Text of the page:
Beach House

Eastern Long Island is known for privacy, tranquility, and affluence, making it a popular getaway for those who can afford it. The quiet solitude also makes for a great background to a horror thriller, as shown in exploitation shockers like Funny Games, Last House on the Left and I Spit on Your Grave. (Yes, the latter two were based in Connecticut, but the escapist seclusion aspect remains the same.) Director Jason Saltiel attempts to use this as the backdrop for his psychological thriller, Beach House, but instead delivers something as boring and superficial as the environment it portrays.

Catherine and Henry vacation in their beach house along with their college-age daughter Emma (Willa Fitzgerald). Henry (Thomas M. Hammond) seems like a nice enough guy and decent step-father while his wife Catherine (Orlagh Cassidy), a former Lower Manhattan bohemian artist, butts heads with their aspiring writer daughter over finishing school vs. a trip to Berlin. A surprise visit from one of Catherine’s artist ex-boyfriends, however, sets things askew. Paul (Murray Bartlett) takes “edgy” photographs of staged murder scenes, drinks a lot, hits on Emma and generally makes his presence a nuisance. Emma finds some giallo-inspired Polaroids he took of his model ex-girlfriend and convinces herself that he murdered her. The parents kick him out for hitting on their daughter, but Emma believes it’s for more, ultimately proving herself right when he returns to the house while they’re out of town.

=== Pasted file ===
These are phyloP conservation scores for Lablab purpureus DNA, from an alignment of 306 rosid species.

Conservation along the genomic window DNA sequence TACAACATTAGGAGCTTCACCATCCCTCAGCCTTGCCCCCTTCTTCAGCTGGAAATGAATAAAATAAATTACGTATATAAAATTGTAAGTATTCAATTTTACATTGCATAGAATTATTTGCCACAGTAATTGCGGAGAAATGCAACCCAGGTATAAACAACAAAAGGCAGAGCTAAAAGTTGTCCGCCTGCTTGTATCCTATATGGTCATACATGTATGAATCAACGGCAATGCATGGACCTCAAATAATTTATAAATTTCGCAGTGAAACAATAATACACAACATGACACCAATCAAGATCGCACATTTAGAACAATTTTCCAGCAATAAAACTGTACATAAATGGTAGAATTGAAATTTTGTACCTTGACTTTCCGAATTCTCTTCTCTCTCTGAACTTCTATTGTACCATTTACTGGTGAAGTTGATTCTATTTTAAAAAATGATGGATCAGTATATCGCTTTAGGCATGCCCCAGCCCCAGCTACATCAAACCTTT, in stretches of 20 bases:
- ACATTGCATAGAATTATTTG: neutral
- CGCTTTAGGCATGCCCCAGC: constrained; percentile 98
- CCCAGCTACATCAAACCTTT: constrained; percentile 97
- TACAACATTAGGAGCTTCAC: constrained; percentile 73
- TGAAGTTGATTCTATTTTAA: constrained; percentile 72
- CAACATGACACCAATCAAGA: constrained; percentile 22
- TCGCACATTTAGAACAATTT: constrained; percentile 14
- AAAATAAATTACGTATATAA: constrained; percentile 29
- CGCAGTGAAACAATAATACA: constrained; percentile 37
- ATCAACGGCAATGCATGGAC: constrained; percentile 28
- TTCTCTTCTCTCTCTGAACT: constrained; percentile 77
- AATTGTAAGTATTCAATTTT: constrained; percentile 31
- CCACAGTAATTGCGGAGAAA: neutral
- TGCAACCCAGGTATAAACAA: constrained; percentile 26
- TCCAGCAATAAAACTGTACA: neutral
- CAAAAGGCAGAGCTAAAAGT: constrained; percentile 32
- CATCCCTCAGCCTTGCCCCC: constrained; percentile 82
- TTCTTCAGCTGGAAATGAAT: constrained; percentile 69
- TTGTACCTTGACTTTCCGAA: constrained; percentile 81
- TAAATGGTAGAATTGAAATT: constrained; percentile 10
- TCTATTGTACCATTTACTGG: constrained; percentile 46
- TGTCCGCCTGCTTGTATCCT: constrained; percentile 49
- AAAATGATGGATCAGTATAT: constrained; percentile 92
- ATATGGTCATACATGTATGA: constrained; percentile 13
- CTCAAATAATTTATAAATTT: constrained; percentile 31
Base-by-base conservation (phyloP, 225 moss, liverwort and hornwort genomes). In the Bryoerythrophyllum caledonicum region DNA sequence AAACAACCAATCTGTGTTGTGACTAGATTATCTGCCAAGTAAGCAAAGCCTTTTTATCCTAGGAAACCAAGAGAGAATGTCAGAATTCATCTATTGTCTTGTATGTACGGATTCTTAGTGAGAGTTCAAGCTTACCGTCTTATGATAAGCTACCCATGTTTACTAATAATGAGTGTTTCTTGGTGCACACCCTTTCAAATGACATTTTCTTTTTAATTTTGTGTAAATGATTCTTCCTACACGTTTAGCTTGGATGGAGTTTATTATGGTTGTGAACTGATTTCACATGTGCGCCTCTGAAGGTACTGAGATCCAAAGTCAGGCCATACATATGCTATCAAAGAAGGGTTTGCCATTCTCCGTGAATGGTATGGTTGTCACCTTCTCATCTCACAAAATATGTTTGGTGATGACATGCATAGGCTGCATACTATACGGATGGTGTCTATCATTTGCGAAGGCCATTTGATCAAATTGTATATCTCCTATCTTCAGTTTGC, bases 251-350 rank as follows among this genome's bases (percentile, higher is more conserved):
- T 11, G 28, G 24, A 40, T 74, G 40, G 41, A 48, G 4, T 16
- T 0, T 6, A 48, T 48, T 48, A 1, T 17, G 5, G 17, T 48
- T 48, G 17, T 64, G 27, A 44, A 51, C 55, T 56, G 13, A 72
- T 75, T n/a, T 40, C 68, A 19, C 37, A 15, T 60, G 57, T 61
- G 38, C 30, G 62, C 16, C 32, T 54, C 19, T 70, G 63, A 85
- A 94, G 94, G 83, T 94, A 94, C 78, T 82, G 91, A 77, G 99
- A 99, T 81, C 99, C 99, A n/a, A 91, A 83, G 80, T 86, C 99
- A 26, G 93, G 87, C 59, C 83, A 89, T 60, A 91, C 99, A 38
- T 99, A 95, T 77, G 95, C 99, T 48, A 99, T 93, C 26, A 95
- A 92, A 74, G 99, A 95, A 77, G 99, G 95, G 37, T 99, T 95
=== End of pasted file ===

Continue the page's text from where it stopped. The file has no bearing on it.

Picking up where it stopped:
“…finds some giallo-inspired Polaroids and convinces herself that he murdered her…”

It doesn’t sound that exciting because it isn’t. The story takes forever to get anywhere and, when it finally does, you’re so bored that you don’t even care about the dud pay-off. It’s one of those attempted psychodramas that sucks you in with a promising outcome but leaves you naked on the beach with no towel wondering why the hell you let it bring you there in the first place.

There are some technical issues as well. The sound is uneven, which takes a toll on the dialog. Sure, this is a low-budget independent feature, but sometimes you need to loop. There’s also a disconnection between the cinematography and editing. At first, it seems intentional to set us on edge but then shots get drawn out too long and the angles don’t mesh and it just looks a bit ugly.

“…the makings of great low-budget horror: limited cast, isolation and a somewhat plausible variable.”

This is a rare case where the actors actually save the film from being an utter waste of time. While there’s nothing spectacular, they all do an excellent job and obviously, try to elevate the story beyond its meager limitations. Unfortunately, they just don’t have enough wind to lift the sails on this sandbar-trapped sloop.

Beach House has all the makings of great low-budget horror: limited cast, isolation and a somewhat plausible variable. Sadly, these elements get lost in messy camerawork and a mundane screenplay. Much like the region, it appears enjoyable at first, but quickly loses appeal over time. Skip this one unless you like being annoyed and disappointed for ninety minutes.

Beach House Directed by Jason Saltiel. Written by Jason Saltiel and Matt Simon. Starring Willa Fitzgerald, Murray Bartlett, Orlagh Cassidy and Thomas M. Hammond.

3 out of 10 stars

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